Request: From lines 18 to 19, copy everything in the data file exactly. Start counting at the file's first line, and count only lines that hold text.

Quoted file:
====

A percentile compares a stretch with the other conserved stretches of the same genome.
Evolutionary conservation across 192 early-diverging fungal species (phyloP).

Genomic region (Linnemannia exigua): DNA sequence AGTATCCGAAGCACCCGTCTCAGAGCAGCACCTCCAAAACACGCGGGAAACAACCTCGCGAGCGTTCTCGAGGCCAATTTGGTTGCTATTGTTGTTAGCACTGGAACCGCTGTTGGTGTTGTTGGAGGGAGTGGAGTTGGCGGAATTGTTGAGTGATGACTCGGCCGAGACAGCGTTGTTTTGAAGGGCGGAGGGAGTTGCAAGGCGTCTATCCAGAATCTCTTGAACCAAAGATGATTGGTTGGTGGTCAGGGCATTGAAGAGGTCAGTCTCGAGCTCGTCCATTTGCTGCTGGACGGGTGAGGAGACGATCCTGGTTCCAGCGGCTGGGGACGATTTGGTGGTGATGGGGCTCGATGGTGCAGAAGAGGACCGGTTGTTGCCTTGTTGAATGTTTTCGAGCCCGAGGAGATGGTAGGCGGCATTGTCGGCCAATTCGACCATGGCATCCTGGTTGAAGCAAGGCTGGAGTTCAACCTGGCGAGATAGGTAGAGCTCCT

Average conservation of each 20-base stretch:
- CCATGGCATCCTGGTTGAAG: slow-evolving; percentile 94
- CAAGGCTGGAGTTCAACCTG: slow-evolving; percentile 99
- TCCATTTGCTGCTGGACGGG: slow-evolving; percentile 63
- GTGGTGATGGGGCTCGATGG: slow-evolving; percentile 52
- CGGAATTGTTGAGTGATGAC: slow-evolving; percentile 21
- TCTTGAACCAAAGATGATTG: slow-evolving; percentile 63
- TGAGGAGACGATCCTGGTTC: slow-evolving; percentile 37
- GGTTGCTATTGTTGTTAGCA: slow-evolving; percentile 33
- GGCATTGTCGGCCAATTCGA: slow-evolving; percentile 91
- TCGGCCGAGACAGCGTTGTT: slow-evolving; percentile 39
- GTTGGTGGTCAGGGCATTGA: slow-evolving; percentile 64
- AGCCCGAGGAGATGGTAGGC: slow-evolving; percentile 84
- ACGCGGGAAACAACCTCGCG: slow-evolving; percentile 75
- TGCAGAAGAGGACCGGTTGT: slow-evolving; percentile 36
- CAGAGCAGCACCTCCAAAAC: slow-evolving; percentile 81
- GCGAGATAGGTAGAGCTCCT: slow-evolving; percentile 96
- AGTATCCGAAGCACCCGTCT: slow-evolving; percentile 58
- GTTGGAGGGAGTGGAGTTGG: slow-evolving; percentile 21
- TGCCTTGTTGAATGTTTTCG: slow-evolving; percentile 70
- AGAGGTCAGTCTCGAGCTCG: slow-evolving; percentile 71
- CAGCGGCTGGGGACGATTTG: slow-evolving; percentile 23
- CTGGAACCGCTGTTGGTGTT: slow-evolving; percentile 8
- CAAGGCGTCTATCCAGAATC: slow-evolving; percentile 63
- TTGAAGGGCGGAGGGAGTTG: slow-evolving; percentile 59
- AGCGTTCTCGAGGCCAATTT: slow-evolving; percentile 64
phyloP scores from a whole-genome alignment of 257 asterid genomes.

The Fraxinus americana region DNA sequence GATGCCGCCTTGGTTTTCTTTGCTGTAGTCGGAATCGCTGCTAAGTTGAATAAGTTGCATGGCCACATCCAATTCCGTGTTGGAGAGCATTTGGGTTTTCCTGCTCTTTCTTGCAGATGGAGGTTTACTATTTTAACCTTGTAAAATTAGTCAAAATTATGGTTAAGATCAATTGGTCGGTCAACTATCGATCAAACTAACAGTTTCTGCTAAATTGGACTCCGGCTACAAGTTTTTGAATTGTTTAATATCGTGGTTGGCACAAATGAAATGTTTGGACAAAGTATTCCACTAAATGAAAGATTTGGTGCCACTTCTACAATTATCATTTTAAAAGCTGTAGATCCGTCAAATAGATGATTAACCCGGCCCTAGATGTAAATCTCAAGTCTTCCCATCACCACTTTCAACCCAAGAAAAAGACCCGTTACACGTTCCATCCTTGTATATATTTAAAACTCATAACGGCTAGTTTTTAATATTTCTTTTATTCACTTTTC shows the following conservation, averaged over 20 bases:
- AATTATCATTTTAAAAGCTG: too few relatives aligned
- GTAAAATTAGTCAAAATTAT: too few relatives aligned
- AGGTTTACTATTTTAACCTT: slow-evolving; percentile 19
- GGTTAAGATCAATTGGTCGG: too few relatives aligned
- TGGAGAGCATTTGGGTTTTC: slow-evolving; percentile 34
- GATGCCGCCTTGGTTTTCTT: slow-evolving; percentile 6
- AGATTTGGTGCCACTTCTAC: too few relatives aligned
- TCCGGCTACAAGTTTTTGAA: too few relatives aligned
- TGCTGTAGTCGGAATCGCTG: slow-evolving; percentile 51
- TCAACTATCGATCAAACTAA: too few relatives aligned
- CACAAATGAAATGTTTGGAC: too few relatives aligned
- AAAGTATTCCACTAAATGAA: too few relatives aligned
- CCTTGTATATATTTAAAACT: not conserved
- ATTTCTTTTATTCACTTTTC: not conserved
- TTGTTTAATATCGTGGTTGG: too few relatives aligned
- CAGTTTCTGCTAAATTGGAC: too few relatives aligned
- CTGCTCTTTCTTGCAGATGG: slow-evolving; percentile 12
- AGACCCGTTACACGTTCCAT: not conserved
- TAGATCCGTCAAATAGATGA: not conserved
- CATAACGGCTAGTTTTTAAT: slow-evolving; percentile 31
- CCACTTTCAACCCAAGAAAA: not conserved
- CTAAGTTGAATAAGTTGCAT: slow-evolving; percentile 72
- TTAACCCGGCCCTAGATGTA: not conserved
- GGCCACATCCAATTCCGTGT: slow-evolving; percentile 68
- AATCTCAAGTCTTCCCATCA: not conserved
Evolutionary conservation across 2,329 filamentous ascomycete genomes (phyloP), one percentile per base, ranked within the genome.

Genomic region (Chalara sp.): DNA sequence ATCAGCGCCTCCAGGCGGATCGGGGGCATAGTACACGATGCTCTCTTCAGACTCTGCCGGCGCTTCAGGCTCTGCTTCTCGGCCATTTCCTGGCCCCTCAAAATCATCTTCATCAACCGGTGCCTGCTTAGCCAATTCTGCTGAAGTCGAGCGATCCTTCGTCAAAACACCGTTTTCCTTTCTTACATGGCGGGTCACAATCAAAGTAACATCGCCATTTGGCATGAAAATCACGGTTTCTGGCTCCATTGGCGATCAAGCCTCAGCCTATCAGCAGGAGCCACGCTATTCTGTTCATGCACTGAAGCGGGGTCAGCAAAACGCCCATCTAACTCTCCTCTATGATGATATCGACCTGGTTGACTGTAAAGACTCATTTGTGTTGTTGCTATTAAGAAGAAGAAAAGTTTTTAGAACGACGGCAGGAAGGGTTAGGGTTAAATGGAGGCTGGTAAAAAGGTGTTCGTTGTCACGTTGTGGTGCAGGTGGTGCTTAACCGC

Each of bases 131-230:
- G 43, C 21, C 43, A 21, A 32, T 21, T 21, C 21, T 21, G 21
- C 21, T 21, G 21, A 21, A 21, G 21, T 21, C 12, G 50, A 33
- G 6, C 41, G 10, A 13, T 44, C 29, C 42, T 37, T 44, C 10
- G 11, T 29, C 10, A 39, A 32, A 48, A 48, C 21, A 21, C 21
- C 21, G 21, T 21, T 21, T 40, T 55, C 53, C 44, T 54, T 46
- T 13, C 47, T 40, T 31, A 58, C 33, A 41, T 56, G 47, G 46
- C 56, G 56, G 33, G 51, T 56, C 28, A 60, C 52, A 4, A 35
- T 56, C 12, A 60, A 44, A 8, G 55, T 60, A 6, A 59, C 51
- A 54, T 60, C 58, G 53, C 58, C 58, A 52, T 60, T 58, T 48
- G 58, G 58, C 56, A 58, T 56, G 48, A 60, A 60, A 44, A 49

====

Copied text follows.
- TGCAGAAGAGGACCGGTTGT: slow-evolving; percentile 36
- CAGAGCAGCACCTCCAAAAC: slow-evolving; percentile 81